Resolutions are non-normative decisions by an authority, be it political, administrative or judicial, that resolves a conflict or gives guidelines to follow in a given matter.
This conclusion or solution to a conflict or controversy is used in various official settings. Thus, it can be an administrative resolution given for example by a director of an educational center, it can be a political resolution (which in turn is administrative) given by a minister to guide an action in his ministry.
It can also be a resolution issued by the judicial authority, such as a sentence that ends the conflict of two or more parties that have brought their problem to trial.
These decisions in the administrative field put an end to the administrative route. That is, they end up with the possibility of continuing to appeal a problem to the administrations, and they must go to trial.
They are issued by the competent authority in a specific matter. In addition, they are of a general and mandatory nature. They are competent to dictate both administrative and political official authorities, normally when they are dictated by political authorities it is the declaration of an agreement.
Administrative resolutions are known as administrative acts.
Types of administrative acts
It can be differentiated between:
- Express or presumed: Express acts are those that are in writing and the presumed are those that are presumed without being dictated.
- Favorable or unfavorable: They are considered favorable if the citizen or managed is right.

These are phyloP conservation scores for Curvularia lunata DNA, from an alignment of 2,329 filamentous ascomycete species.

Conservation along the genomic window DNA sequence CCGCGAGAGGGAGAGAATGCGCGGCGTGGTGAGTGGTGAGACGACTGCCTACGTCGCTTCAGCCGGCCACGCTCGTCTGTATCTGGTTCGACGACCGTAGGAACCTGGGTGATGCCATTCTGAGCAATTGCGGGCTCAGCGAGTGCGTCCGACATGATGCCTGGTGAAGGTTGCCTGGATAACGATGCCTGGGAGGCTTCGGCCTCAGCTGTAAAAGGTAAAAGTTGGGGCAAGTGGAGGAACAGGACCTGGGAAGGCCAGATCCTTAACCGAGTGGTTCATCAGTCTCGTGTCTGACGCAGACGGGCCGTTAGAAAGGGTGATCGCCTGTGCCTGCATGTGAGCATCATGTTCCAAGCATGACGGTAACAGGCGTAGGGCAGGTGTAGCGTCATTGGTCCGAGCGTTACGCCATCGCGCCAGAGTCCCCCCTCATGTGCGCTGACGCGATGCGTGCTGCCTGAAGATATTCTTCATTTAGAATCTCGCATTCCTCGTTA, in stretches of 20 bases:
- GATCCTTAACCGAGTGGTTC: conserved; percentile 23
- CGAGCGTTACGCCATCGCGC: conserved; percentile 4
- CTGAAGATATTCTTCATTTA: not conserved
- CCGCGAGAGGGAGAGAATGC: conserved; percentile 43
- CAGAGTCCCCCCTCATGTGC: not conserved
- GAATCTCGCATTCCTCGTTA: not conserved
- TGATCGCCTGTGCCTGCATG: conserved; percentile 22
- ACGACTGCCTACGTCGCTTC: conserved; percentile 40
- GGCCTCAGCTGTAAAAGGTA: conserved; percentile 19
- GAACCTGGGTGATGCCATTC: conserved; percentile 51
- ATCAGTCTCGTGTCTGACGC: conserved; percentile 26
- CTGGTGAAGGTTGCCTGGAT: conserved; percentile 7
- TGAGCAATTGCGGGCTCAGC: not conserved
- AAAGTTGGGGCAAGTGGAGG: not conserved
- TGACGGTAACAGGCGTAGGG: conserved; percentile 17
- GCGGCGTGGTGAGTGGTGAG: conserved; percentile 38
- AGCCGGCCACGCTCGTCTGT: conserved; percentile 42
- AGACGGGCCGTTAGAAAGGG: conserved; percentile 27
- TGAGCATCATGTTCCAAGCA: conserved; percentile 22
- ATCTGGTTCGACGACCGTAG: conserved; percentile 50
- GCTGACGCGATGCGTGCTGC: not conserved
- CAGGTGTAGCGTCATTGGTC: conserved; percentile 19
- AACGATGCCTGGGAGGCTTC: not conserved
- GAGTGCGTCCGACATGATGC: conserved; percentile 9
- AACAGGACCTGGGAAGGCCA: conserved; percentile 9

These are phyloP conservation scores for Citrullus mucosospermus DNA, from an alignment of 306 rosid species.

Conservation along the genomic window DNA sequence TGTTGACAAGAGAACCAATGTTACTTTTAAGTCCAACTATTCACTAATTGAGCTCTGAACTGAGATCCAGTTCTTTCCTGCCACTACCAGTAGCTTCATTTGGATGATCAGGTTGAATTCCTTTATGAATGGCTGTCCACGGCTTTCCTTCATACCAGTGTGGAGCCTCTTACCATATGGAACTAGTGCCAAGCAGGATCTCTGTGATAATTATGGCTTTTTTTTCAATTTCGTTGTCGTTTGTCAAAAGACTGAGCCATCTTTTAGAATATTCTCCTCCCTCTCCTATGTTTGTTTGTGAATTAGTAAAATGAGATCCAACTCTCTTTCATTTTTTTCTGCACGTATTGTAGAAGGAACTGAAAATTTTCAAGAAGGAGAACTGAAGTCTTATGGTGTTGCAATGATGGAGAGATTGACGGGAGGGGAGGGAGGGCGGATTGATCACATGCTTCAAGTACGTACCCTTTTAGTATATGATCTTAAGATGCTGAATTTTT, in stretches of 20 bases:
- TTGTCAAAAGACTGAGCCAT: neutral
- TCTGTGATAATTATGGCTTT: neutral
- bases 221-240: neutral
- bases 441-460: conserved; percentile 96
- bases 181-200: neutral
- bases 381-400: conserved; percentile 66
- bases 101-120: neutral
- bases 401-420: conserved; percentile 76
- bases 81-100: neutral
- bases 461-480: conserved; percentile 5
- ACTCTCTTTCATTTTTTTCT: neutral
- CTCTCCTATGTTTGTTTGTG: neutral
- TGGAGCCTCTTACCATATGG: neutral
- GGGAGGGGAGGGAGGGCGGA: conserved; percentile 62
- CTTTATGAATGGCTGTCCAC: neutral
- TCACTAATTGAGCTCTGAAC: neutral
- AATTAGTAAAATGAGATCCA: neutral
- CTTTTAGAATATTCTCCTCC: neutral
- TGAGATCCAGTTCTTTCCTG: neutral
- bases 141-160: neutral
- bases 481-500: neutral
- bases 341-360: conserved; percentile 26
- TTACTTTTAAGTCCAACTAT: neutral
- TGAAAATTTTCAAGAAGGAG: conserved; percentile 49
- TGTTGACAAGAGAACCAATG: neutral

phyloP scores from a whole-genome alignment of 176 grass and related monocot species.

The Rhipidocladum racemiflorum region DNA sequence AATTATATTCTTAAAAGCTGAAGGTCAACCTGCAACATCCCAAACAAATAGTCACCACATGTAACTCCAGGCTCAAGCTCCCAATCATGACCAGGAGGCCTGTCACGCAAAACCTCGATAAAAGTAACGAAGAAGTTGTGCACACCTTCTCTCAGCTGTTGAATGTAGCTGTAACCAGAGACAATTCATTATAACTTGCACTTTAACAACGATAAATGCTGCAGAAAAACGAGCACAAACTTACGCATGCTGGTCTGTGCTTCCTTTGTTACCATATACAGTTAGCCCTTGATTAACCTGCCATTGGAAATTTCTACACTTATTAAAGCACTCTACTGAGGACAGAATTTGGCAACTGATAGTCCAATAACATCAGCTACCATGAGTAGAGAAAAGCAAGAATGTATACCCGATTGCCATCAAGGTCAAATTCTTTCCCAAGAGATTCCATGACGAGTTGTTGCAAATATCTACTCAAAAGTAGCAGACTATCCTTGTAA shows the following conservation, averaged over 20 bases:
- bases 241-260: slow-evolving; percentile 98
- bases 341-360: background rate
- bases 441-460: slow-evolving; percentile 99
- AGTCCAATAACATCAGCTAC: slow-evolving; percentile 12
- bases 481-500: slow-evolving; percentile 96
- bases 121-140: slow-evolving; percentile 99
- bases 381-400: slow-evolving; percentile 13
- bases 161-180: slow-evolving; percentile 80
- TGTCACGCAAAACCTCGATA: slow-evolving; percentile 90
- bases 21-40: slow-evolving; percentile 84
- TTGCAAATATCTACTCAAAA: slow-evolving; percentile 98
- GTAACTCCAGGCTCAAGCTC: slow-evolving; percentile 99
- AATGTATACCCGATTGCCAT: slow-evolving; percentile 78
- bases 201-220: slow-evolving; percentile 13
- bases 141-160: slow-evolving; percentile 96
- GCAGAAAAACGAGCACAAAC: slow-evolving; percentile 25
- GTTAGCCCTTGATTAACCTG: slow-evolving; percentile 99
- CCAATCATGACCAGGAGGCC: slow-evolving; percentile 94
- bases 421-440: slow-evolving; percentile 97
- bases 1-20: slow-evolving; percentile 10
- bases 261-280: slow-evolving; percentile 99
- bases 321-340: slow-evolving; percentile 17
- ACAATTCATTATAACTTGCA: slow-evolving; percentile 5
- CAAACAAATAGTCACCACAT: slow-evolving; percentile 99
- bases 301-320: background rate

- Final or procedural: The final are those that fully resolve the dispute.
- Individual or collective.
Characteristics of administrative acts
The most prominent features are:
- They must be based on facts and law.
- Executives are presumed. That is, they will be effective to be able to run in daily life.
- They will be void if they violate fundamental rights or if they contain content that is impossible to comply with or when the correct procedure to dictate them has been dispensed with.
These resolutions are decisions of the judicial authority that are issued during a judicial, civil, criminal, administrative or labor process.
They are declarations of will of the materially and territorially competent judicial authority that apply the law to a specific case.
Types of court decisions
There are different types of court decisions:
- Self: They end the process but do not resolve the issue and must be motivated.
- Sentence: They end the process by resolving the conflict of origin and must be motivated.
- Decree or providence: In the countries both or one of them are used, but they have the same purpose, which is to be a procedural resolution. In other words, it does not resolve the judicial conflict but rather resolves procedural incidents. That is, the necessary steps to complete the procedure.
- Proceedings: These resolutions are procedural like the previous ones but even with less importance, they are simply for a good procedural development, they usually record some point of the trial or promote the final resolution of the same.
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